• Camandola S, Poli G, Mattson MP. The lipid peroxidation product 4-hydroxy-2,3-nonenal inhibits constitutive and inducible activity of nuclear factor kappa B in neurons. Brain Research. Molecular Brain Research. 2000;85:53–60. [PubMed]
  • Canals S, Casarejos MJ, de Bernardo S, Rodriguez-Martin E, Mena MA. Nitric oxide triggers the toxicity due to glutathione depletion in midbrain cultures through 12-lipoxygenase. Journal of Biological Chemistry. 2003;278:21542–21549. [PubMed]
  • Chen Y, Morrow JD, Roberts LJ., 2nd Formation of reactive cyclopentenone compounds in vivo as products of the isoprostane pathway. Journal of Biological Chemistry. 1999a;274:10863–10868. [PubMed]
  • Chen Y, Zackert WE, Roberts LJ, 2nd, Morrow JD. Evidence for the formation of a novel cyclopentenone isoprostane, 15-A2t-isoprostane (8-iso-prostaglandin A2) in vivo. Biochimica Et Biophysica Acta. 1999b;1436:550–556. [PubMed]
  • Chu CT, Levinthal DJ, Kulich SM, Chalovich EM, DeFranco DB. Oxidative neuronal injury. The dark side of ERK1/2. European Journal of Biochemistry. 2004;271:2060–2066. [PMC free article] [PubMed]
  • Davies SS, Amarnath V, Roberts LJ., 2nd Isoketals: highly reactive gamma-ketoaldehydes formed from the H2-isoprostane pathway. Chemistry and Physics of Lipids. 2004;128:85–99. [PubMed]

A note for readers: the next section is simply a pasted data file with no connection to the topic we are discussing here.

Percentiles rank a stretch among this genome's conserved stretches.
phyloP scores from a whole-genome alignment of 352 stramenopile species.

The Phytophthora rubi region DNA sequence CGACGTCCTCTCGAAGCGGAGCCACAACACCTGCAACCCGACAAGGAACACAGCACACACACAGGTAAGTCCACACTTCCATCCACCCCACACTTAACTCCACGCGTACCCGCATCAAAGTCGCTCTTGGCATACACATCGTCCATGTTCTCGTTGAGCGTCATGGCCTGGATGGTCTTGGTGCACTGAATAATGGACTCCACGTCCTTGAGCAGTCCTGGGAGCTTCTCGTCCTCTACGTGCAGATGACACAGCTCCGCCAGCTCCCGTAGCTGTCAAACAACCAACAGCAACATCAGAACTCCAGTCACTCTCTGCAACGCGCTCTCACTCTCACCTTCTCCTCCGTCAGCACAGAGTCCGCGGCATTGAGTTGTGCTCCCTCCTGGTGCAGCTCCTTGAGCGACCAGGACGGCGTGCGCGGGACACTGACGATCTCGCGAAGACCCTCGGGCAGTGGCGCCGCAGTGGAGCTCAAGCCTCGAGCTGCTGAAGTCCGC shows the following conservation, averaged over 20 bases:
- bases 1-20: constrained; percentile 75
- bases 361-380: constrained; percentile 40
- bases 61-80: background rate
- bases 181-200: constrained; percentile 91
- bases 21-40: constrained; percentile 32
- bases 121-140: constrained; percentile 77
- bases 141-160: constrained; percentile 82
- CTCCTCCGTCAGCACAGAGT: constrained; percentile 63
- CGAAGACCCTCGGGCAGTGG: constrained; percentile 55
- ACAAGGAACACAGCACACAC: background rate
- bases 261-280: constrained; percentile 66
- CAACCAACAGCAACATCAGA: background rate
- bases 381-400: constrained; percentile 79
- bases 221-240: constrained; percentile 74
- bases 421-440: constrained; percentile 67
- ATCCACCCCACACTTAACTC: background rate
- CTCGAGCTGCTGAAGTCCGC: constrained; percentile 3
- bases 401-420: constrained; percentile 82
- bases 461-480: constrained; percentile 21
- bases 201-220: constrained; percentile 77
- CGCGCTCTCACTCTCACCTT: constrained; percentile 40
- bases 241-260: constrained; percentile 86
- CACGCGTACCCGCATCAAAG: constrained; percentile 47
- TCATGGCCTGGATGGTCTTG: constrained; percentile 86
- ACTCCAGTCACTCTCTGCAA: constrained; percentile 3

• Du S, McLaughlin B, Pal S, Aizenman E. In vitro neurotoxicity of methylisothiazolinone, a commonly used industrial and household biocide, proceeds via a zinc and extracellular signal-regulated kinase mitogen-activated protein kinase-dependent pathway. Journal of Neuroscience. 2002;22:7408–7416. [PubMed]
  • Greco A, Minghetti L, Sette G, Fieschi C, Levi G. Cerebrospinal fluid isoprostane shows oxidative stress in patients with multiple sclerosis. Neurology. 1999;53:1876–1879. [PubMed]
  • Keller JN, Mattson MP. Roles of lipid peroxidation in modulation of cellular signaling pathways, cell dysfunction, and death in the nervous system. Reviews in the Neurosciences. 1998;9:105–116. [PubMed]